un marine

marine

[muh-reen]
adjective
1.
of or pertaining to the sea; existing in or produced by the sea: marine vegetation.
2.
pertaining to navigation or shipping; nautical; naval; maritime.
3.
serving on shipboard, as soldiers.
4.
of or belonging to the marines.
5.
adapted for use at sea: a marine barometer.
noun
6.
a member of the U.S. Marine Corps.
7.
one of a class of naval troops serving both on shipboard and on land.
8.
seagoing ships collectively, especially with reference to nationality or class; shipping in general.
9.
a picture with a marine subject; seascape.
10.
naval affairs, or the department of a government, as in France, having to do with such affairs.
Idioms
11.
dead marine, Australian Slang. an empty bottle of beer or spirits.
12.
tell it/that to the marines!, I don't believe your story; I refuse to be fooled.

Origin:
1325–75; Middle English maryne < Middle French marin (feminine marine) < Latin marīnus of the sea, derivative of mare sea; see -ine1

intermarine, adjective
nonmarine, adjective, noun
semimarine, adjective, noun
supermarine, adjective
unmarine, adjective
Dictionary.com Unabridged
Based on the Random House Dictionary, © Random House, Inc. 2014.
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Collins
World English Dictionary
marine (məˈriːn)
 
adj
1.  of, found in, or relating to the sea
2.  of or relating to shipping, navigation, etc
3.  of or relating to a body of seagoing troops: marine corps
4.  of or relating to a government department concerned with maritime affairs
5.  used or adapted for use at sea: a marine camera
 
n
6.  shipping and navigation in general: the merchant marine
7.  (capital when part of a name) a member of a marine corps or similar body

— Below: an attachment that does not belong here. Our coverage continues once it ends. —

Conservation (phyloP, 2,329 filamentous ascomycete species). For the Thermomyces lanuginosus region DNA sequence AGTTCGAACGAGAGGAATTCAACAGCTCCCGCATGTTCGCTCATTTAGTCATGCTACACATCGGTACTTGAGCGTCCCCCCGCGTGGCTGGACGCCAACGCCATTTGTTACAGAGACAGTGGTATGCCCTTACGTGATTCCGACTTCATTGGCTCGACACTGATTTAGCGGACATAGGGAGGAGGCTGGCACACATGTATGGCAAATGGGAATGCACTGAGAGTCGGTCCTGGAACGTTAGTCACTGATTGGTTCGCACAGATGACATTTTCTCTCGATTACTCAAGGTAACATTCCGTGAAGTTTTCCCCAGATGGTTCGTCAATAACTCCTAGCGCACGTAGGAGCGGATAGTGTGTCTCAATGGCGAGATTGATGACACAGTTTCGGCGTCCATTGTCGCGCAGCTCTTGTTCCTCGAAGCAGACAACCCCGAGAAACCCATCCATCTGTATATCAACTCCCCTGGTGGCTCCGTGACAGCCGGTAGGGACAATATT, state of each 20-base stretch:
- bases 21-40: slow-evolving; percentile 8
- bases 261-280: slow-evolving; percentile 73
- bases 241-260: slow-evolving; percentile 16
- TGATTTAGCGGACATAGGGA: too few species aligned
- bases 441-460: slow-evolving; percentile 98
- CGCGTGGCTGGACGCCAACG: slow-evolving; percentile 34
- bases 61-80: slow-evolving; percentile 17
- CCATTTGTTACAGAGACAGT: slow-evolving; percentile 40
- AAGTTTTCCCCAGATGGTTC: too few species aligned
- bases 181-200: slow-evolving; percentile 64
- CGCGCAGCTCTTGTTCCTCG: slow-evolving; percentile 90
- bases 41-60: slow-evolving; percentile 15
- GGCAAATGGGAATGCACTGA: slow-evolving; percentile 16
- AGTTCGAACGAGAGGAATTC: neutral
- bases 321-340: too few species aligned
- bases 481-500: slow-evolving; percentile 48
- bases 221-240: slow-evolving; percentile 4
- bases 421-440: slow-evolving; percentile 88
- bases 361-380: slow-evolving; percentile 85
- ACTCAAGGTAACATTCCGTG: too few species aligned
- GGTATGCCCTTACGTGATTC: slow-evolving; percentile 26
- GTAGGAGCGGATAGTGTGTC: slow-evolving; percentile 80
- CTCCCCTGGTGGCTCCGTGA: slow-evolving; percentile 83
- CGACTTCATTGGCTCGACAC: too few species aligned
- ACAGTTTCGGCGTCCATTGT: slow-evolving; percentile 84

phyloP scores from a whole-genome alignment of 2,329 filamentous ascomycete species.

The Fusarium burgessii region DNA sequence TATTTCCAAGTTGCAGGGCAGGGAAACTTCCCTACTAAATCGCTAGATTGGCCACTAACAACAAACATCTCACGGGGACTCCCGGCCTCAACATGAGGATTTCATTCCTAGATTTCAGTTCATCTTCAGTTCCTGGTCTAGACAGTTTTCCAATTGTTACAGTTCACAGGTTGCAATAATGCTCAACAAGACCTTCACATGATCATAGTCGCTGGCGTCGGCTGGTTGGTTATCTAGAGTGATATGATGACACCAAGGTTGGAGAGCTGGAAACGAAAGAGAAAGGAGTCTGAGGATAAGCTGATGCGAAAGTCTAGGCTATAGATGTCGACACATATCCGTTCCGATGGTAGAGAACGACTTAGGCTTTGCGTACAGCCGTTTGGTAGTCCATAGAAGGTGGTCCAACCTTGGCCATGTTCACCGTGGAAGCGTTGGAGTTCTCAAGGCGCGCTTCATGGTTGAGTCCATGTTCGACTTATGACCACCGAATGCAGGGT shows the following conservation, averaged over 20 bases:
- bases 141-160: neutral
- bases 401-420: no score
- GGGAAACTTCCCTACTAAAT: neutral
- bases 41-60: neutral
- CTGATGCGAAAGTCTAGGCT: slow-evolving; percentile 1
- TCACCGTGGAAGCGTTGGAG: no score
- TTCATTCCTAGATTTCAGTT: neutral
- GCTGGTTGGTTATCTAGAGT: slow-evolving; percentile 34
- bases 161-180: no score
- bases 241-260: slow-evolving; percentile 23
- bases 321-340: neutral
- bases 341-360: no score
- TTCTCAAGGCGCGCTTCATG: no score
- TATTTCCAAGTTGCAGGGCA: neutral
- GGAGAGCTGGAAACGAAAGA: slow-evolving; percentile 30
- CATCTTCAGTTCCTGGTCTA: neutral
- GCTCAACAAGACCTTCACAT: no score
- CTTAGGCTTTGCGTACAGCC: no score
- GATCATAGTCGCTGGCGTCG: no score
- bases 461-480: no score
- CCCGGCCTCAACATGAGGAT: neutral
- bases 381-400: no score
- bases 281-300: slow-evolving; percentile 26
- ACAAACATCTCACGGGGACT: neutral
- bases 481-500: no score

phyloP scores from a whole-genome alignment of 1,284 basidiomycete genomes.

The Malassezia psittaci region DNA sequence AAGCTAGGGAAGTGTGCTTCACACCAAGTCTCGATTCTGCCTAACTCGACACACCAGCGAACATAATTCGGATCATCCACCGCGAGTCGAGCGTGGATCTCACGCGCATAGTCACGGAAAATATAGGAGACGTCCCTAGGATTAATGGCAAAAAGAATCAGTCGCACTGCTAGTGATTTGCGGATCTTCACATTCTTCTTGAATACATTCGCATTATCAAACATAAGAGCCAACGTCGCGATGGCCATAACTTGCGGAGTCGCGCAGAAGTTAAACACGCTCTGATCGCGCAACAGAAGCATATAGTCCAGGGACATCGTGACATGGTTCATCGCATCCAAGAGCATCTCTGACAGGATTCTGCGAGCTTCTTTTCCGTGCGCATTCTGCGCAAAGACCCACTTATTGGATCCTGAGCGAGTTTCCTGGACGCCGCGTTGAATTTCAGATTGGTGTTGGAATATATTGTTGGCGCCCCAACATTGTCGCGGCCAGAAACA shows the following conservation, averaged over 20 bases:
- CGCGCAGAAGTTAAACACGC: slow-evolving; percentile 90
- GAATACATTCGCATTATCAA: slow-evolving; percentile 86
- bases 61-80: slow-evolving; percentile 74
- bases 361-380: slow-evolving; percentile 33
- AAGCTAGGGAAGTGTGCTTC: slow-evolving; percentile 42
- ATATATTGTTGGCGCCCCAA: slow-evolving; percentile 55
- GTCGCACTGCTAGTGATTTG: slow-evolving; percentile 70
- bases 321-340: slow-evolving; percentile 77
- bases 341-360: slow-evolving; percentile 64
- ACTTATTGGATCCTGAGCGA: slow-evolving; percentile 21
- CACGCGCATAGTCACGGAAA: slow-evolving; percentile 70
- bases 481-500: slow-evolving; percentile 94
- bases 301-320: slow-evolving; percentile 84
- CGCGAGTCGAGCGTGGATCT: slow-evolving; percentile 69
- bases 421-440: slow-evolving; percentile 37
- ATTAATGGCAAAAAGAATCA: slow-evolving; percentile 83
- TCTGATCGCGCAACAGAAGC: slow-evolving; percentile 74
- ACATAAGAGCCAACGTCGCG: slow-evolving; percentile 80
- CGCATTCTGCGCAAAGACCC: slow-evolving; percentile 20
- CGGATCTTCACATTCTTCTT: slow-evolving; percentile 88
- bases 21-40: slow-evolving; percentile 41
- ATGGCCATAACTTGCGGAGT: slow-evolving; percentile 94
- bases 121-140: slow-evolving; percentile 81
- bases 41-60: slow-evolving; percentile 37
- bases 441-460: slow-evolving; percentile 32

8.  a picture of a ship, seascape, etc
9.  informal tell it to the marines an expression of disbelief
 
[C15: from Old French marin, from Latin marīnus, from mare sea]

Collins English Dictionary - Complete & Unabridged 10th Edition
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Etymonline
Word Origin & History

marine
early 15c., from M.Fr. marin (fem. marine), from O.Fr. marin, from L. marinus (fem. marina) "of the sea," from mare (gen. maris) "sea," from PIE *mori-/*mari- "body of water, lake." Cognate with O.E. mere "sea, lake, pool, pond," from P.Gmc. *mari. Noun meaning "soldier who serves on a ship" is from
1670s, from Fr. marine, from the O.Fr. adjective.
Online Etymology Dictionary, © 2010 Douglas Harper
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American Heritage
Science Dictionary
marine  [%PREMIUM_LINK%]     (mə-rēn')  Pronunciation Key 
  1. Relating to the sea.

  2. Relating to a system of open-ocean and unprotected coastal habitats, characterized by exposure to wave action, tidal fluctuation, and ocean currents and by the absence of trees, shrubs, or emergent vegetation. Water in the marine system is at or near the full salinity of seawater. Compare lacustrine, palustrine, riverine.


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